This team really is loaded with young talent. There are more guards than there are available minutes for them to play, and that would be true even if they benched Larry Hughes. Thabo Sefalosha is exciting, skilled, and long, but he may end up completely out of the rotation.

In the front court, I'm hoping the absence of Ben Wallace and Scott Skiles means lots of minutes for Tyrus Thomas and Joakim Noah. Both could be extremely productive this year.

Outlook: They are absolutely a better team than their 33 wins from last season made them look. How much better, though? If Luol Deng shoots over 50%, then they could win 45 or so games. Is that conditional enough?

Players to keep tabs on: Tyrus Thomas should finally get a chance to prove that he can produce in extended time, so he's first on this list. Luol Deng is either a solid but unspectacular swingman (last year), or a budding star (2006-2007), depending almost completely on whether he scores efficiently. We've mentioned here before that shooting percentages are one of the more volatile individual statistics, and last year might have just been a regression to the mean for Deng after his outstanding 2006-2007 campaign.

Reasons to watch: TYRUS THOMAS!

Milwaukee Bucks
The worst defensive team from last year hires Scott Skiles, a defensive stickler who is kind of unimaginitive on the offensive end.


It should be interesting to see whether coaching is enough to get a team with Michael Redd, Charlie Villanueva, and Andrew Bogut to be a great defensive team.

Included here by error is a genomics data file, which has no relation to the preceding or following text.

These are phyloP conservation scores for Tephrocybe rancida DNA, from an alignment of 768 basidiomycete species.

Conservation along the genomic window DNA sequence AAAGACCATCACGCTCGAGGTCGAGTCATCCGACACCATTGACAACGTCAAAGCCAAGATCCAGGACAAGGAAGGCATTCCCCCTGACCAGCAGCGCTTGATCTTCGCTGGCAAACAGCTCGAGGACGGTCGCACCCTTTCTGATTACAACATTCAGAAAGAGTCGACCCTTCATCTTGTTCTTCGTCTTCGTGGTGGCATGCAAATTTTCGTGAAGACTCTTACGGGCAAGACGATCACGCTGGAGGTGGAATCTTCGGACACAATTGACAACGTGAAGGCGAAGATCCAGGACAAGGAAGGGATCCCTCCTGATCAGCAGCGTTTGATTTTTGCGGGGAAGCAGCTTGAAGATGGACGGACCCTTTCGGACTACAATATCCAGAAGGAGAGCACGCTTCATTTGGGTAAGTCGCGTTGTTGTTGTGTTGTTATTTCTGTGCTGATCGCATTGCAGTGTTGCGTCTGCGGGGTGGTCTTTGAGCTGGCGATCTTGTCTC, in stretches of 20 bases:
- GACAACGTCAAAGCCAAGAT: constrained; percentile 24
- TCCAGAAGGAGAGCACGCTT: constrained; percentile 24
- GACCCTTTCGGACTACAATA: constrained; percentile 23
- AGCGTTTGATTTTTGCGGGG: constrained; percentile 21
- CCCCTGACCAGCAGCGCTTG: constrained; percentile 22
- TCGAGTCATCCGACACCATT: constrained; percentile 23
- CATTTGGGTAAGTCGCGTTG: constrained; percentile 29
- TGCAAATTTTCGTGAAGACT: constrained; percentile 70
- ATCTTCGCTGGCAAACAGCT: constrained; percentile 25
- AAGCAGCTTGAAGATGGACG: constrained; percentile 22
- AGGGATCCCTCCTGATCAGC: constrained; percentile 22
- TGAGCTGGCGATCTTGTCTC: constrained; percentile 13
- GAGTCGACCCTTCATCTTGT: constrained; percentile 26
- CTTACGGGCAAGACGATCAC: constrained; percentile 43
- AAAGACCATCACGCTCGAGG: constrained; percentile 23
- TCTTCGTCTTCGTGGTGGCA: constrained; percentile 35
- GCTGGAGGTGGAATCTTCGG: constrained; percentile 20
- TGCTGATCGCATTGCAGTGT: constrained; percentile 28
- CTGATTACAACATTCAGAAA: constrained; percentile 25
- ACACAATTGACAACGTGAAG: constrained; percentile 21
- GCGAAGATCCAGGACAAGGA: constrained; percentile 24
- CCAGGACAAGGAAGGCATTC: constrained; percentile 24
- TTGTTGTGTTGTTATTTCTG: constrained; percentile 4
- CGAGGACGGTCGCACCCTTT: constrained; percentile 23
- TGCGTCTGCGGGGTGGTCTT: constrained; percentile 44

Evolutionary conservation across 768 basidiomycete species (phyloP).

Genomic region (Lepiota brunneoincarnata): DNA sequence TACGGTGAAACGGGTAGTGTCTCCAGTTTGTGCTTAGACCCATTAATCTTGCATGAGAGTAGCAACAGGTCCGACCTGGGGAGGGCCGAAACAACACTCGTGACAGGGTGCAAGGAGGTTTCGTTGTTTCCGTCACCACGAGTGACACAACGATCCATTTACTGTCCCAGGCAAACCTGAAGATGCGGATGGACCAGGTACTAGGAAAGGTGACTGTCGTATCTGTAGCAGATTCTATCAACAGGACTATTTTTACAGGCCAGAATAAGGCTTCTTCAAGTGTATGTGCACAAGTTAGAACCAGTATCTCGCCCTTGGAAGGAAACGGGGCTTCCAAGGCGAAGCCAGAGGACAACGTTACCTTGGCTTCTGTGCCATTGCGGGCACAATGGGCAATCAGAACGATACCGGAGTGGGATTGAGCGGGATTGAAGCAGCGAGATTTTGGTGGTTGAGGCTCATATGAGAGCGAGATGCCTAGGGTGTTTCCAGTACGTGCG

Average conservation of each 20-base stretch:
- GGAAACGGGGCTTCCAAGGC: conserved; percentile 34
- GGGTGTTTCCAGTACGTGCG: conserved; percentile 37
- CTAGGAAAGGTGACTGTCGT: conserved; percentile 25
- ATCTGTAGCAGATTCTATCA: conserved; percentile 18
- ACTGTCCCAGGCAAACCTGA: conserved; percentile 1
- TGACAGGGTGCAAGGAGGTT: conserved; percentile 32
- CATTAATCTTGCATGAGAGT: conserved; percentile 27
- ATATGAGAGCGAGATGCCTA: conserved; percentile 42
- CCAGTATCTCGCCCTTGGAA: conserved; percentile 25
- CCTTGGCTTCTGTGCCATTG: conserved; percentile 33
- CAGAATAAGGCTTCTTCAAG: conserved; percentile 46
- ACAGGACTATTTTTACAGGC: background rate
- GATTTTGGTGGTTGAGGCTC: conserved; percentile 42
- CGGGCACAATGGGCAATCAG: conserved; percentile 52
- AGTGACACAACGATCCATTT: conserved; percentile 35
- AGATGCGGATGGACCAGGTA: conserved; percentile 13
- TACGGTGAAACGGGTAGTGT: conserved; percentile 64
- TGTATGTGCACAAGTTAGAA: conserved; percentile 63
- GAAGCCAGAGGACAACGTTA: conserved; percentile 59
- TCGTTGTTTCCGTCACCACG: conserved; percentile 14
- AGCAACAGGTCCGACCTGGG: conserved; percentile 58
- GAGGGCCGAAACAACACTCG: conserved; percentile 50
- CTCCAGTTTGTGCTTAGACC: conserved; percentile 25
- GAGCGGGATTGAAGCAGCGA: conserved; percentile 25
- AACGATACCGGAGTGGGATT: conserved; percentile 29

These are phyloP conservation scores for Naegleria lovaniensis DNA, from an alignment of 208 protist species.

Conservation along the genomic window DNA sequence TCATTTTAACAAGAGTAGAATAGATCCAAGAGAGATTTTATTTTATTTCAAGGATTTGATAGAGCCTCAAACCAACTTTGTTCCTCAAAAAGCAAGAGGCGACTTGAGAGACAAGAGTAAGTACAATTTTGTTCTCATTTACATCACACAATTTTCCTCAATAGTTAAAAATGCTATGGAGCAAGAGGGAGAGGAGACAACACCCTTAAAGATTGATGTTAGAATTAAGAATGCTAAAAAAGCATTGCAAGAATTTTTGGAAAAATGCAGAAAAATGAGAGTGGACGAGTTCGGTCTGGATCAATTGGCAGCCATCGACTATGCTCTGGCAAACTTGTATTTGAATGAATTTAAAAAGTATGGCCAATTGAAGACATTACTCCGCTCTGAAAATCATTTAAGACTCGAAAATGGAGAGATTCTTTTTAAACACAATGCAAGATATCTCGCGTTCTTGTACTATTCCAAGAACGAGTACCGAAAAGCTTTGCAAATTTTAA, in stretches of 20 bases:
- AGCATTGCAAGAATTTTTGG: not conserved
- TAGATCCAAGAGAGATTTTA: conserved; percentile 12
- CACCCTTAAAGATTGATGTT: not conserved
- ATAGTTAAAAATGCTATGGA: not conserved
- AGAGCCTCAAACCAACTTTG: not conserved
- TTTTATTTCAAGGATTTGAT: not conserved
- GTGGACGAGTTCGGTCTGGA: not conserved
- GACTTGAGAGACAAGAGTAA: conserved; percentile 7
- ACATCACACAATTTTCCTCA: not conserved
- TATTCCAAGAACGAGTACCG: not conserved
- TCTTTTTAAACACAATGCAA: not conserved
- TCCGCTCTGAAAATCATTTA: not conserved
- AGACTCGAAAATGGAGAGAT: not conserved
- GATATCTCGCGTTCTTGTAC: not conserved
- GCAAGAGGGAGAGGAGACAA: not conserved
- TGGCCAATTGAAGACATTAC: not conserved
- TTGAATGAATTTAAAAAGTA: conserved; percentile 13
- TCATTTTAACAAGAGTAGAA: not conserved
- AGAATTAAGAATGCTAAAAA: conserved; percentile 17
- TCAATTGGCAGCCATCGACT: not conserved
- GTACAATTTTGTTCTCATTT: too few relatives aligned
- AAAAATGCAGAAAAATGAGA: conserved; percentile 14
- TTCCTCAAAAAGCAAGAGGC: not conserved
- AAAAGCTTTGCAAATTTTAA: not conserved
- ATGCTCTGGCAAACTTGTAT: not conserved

Having Richard Jefferson aboard should mean an improvement over last year. Unfortunately, over the last few years in New Jersey Jefferson's defense has gotten worse and worse -- we'll see if he can turn that around and become the stopper (or just slower-downer) this team needs.

The other big story is of course the loss of Mo Williams. I talked at length about his impact on the Cavs, but in the case of the Bucks I think the biggest result is playing time for Ramon Sessions. He came on strong at the end of last year, and now should have a chance to play 25+ minutes per game.

Outlook: This team can't be very good. They might compete for the worst record in the East.

Players to keep tabs on: Ramon Sessions was called up from the D-League late last year and made a huge splash, averaging 11 assists per game in 10 games in April (including a 20 point, 24 assist effort against Chicago followed by 25 and 14 against Minnesota in the very next game, as well as a tight game against Washington in which Sessions made a steal with a couple of seconds left in the game and hit the game-winning buzzer-beater with Gilbert Arenas' hand in his face). It seems clear that his ascendance is what made Milwaukee feel comfortable sending Williams away. So, can Sessions keep it up for a whole season, or was his performance last year a late-season mirage?

Reasons to watch: I got nothing here. I'm sorry. The only reason I'll be tuning in will be to watch Ramon Sessions' development. I know next to nothing about rookie Joe Alexander, so I guess that's another reason to tune in.